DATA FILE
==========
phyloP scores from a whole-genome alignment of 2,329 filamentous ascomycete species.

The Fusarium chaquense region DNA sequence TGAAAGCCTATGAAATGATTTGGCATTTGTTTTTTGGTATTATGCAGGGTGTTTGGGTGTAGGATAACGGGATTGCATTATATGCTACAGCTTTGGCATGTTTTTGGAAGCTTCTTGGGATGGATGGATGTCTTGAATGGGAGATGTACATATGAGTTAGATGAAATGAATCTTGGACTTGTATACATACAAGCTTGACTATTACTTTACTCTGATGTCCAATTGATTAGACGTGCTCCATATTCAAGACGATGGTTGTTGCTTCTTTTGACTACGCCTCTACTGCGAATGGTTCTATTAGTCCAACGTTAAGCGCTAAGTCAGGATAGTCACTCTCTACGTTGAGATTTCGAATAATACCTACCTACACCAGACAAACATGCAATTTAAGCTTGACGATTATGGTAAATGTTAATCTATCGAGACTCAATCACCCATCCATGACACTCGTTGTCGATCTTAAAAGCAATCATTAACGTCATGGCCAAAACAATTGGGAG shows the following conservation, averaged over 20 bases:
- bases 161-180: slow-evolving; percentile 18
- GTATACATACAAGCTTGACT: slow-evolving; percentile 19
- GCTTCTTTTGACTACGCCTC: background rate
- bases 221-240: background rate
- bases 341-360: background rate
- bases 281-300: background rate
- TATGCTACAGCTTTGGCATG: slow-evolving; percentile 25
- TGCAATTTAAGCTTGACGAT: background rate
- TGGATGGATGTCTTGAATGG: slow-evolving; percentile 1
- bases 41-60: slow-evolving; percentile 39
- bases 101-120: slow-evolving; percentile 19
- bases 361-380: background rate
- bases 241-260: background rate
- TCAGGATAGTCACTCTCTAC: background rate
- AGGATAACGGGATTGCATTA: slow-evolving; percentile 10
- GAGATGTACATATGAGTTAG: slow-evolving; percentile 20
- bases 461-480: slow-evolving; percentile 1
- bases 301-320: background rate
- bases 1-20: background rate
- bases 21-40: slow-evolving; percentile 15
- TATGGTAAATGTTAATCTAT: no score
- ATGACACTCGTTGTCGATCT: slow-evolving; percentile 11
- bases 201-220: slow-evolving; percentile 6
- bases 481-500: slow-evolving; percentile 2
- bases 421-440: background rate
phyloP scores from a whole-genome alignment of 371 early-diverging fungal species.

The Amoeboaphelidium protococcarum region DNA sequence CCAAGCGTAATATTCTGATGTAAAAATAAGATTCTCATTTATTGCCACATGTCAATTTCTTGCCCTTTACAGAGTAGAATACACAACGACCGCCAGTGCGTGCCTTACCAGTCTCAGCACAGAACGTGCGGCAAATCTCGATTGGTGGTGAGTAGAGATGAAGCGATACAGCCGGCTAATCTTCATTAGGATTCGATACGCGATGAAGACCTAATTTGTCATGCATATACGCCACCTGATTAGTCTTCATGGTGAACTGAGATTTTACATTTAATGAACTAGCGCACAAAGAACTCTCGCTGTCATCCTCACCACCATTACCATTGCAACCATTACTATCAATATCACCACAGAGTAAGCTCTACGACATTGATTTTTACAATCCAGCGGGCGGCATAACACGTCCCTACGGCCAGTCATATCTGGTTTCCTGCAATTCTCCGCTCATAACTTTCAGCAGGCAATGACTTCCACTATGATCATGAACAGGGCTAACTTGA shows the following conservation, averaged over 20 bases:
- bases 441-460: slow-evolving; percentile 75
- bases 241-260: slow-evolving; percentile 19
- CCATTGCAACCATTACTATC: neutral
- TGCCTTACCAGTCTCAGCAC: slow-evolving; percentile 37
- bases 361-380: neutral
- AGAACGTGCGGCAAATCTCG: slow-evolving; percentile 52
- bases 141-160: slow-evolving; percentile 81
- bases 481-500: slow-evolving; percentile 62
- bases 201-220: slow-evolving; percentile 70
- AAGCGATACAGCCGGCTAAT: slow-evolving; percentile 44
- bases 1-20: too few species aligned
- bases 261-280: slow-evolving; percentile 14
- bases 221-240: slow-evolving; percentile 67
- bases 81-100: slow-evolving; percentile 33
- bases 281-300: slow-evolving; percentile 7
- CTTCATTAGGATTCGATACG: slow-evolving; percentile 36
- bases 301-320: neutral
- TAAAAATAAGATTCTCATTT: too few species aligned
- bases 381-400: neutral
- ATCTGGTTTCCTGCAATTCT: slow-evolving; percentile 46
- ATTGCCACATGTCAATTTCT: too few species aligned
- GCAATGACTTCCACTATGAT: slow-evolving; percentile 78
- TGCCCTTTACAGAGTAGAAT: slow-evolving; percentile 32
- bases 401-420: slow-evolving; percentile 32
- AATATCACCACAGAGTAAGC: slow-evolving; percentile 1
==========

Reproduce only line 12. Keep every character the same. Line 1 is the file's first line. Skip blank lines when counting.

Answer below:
- bases 41-60: slow-evolving; percentile 39